by Huda Ayaz, Anya Chabria, Anika Mittle, and Sarah Hassan
The Wheatley School is back to in-person schooling for the 2020-21 school year though school is much different. Masks are a requirement and distances of 6 feet must be maintained. Students who are medically vulnerable remain at home for remote learning via GoogleMeets from the classroom, to instruct online students along with those who are in person live. A lot has been learned from the experience we endured last year. Students who were juniors in the spring are now seniors in the midst of college applications and significant changes to the way they are experiencing school. During the quarantine, our school made similar efforts in helping Wheatley students adjust, with video calls through GoogleMeet and constant engagement with teachers, but concerns remained among teachers of juniors, their parents, and juniors themselves on how the coronavirus would affect their future.
In the spring of 2020, schools and colleges adapted to the changing times in an attempt to make the indefinite transition to online schooling as smooth as possible. In response to The College Board’s decision to still continue with AP testing in an online and truncated form, colleges were supportive and ensured credit would still be similarly applied as before. Although now some seniors look back at the truncated AP exam format and wish it never happened, others found it easier and preferred it to the full exams. However, we were left in the dark about the exact scaling of this new system, as well as final exams, until much later in the school year. A Herricks junior shared a similar concern, “One thing I am worried about is how this will affect college decisions as many of our summer opportunities have been canceled and grades may not be in our favor.” Either way, CollegeBoard is set on administering the full exams in the 2020-21 school year no matter what happens. As stated on their website: “AP will support in-school testing in 2021 because administering exams in schools maximizes access and opportunity, and we’ll provide a contingency testing option—that contains full course content—if school buildings close for safety concerns.”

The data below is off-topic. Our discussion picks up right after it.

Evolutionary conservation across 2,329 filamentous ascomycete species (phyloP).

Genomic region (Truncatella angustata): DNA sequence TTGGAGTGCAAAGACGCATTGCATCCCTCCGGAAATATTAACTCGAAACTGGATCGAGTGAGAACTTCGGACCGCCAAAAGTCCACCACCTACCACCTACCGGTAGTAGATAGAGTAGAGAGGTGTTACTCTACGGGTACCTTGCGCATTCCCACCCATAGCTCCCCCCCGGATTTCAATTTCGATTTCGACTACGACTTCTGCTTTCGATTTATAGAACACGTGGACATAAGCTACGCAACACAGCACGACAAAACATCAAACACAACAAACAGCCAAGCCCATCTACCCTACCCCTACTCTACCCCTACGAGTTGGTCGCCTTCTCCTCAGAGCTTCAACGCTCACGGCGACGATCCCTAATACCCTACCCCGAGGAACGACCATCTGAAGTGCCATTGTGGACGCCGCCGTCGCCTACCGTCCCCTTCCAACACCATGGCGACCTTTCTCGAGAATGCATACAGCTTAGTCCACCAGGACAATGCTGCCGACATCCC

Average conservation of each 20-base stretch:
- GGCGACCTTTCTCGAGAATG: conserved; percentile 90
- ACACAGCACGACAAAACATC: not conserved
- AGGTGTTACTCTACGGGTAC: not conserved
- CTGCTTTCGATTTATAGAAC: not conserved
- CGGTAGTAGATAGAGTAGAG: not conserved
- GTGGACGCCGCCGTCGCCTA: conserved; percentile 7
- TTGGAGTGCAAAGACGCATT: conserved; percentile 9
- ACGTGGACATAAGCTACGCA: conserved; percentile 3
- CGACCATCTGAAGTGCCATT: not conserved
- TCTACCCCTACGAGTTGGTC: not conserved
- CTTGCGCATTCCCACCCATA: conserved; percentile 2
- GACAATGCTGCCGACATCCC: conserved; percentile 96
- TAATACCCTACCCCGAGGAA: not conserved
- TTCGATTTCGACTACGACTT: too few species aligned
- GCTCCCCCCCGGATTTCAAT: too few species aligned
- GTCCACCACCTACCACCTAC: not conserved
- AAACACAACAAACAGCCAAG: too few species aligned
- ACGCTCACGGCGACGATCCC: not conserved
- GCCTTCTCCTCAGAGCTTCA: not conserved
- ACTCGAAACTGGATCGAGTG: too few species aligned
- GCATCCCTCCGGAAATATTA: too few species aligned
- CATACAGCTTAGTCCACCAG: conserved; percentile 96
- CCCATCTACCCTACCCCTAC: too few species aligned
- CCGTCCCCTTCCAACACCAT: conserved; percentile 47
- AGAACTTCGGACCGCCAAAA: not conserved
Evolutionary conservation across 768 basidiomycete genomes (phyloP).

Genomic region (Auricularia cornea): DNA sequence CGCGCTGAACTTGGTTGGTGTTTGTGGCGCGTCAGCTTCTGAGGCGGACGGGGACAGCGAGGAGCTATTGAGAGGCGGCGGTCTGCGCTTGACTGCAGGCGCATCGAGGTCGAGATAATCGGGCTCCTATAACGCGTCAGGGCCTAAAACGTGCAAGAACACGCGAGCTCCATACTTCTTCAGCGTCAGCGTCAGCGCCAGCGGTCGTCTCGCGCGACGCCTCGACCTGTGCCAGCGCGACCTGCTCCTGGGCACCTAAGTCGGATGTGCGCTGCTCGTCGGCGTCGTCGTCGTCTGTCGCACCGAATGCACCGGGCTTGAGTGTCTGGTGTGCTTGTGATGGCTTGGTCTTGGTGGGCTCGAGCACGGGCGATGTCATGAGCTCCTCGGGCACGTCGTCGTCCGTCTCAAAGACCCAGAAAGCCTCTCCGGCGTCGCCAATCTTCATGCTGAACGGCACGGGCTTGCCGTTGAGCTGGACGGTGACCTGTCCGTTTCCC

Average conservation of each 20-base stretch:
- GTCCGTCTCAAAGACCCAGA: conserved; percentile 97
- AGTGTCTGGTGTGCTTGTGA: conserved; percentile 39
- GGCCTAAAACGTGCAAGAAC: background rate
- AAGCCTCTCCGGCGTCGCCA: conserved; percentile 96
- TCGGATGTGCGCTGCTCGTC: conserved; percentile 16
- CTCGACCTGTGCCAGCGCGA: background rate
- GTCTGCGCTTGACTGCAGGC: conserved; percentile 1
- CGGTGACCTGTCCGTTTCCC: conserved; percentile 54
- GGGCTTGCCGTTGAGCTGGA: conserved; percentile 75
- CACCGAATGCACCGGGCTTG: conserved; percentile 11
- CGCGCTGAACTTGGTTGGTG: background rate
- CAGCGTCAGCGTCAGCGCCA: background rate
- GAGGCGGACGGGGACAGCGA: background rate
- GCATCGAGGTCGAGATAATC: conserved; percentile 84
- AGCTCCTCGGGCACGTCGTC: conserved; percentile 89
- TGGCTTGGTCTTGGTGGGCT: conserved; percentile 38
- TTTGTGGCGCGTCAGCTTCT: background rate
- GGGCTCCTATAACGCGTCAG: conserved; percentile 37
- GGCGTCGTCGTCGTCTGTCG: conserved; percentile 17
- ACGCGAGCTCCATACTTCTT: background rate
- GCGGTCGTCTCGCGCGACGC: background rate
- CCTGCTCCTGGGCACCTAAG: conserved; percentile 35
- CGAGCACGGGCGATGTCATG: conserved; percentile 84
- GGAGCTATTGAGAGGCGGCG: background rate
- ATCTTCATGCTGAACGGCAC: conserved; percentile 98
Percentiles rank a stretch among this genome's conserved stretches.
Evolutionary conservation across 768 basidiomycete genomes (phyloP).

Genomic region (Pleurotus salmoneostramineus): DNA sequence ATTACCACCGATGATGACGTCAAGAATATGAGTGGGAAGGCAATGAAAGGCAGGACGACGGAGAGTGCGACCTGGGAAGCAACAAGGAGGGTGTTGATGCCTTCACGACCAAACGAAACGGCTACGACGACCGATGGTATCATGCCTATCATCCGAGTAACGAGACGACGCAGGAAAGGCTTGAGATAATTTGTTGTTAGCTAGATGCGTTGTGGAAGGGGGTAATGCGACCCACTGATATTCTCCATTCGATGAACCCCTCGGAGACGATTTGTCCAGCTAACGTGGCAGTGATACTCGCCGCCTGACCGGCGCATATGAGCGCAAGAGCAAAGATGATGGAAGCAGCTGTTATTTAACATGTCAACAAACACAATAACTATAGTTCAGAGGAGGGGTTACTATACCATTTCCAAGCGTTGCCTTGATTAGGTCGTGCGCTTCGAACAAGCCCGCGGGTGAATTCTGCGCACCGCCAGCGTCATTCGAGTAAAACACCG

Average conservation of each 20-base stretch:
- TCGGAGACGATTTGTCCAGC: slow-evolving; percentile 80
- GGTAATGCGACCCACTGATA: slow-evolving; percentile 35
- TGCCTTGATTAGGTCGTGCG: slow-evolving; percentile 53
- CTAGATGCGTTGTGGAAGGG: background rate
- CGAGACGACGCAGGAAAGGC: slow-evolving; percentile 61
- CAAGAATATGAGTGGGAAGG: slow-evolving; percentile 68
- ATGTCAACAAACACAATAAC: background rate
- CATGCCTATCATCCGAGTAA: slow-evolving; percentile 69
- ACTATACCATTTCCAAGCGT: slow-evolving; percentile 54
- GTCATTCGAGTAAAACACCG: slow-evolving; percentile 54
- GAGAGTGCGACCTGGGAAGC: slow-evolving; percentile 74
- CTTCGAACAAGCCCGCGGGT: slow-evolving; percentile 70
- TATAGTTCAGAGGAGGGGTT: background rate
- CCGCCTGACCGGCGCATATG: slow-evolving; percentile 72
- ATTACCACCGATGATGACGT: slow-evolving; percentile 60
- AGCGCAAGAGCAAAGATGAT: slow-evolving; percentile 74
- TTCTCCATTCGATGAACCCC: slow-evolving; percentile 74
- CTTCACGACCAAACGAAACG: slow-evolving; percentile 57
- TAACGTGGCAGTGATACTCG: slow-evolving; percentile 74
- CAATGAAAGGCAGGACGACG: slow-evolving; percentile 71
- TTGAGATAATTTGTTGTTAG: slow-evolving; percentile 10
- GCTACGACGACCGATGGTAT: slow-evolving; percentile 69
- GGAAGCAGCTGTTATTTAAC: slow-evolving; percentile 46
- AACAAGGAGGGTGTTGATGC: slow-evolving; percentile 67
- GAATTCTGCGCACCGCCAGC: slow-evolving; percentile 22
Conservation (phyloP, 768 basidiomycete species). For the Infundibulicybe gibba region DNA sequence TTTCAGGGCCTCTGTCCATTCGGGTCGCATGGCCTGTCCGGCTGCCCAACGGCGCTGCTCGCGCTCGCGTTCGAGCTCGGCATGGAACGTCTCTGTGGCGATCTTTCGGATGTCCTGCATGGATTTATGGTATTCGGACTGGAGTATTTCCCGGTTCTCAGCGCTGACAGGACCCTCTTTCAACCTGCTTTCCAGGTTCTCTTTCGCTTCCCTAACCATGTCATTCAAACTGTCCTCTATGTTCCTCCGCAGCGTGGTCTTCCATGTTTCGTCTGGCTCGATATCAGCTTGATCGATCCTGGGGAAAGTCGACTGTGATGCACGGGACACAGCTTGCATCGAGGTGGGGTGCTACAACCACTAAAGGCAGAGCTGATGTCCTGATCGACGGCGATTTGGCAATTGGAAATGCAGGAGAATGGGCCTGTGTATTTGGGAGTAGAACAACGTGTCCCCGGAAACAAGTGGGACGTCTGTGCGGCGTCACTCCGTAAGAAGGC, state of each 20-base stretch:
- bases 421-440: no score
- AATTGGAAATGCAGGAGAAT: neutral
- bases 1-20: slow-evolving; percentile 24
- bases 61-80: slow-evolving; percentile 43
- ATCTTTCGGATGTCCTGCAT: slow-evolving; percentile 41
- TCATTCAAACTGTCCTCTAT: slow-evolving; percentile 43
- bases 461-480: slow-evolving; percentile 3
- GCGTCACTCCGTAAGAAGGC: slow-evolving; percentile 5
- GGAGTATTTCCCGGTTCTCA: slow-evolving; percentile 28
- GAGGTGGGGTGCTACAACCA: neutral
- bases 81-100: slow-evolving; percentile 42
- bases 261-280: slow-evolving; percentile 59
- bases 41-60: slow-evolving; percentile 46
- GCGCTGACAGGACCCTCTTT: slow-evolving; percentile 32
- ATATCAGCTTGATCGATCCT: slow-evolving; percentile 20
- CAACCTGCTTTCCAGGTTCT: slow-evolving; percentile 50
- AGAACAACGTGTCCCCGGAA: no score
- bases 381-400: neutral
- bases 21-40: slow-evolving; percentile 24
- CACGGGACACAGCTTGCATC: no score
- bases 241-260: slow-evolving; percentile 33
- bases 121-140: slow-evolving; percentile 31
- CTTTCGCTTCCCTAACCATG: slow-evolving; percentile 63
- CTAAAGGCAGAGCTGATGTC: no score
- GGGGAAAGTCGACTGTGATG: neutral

As seniors, standardized exams like the SAT and ACT are still being cancelled left and right. Fortunately, many of Wheatley’s rising seniors were able to get in at least one test day, which is different from years past when students were able to take the standardized exams multiple times to achieve their best score possible. However, some have still been unable to take a single exam and will have to go test-optional. One Wheatley senior describes how her testing site was cancelled multiple times in August. “I ended up resorting to a site that was a 4 hour drive away. It was hard on my dad who had to drive me there early in the morning and also wait while I took the exam.” Many colleges expressed that applications for the Class of 2021 will be different. Currently, more than two-thirds of US colleges will be test-optional to account for the cancelled SAT and ACT dates.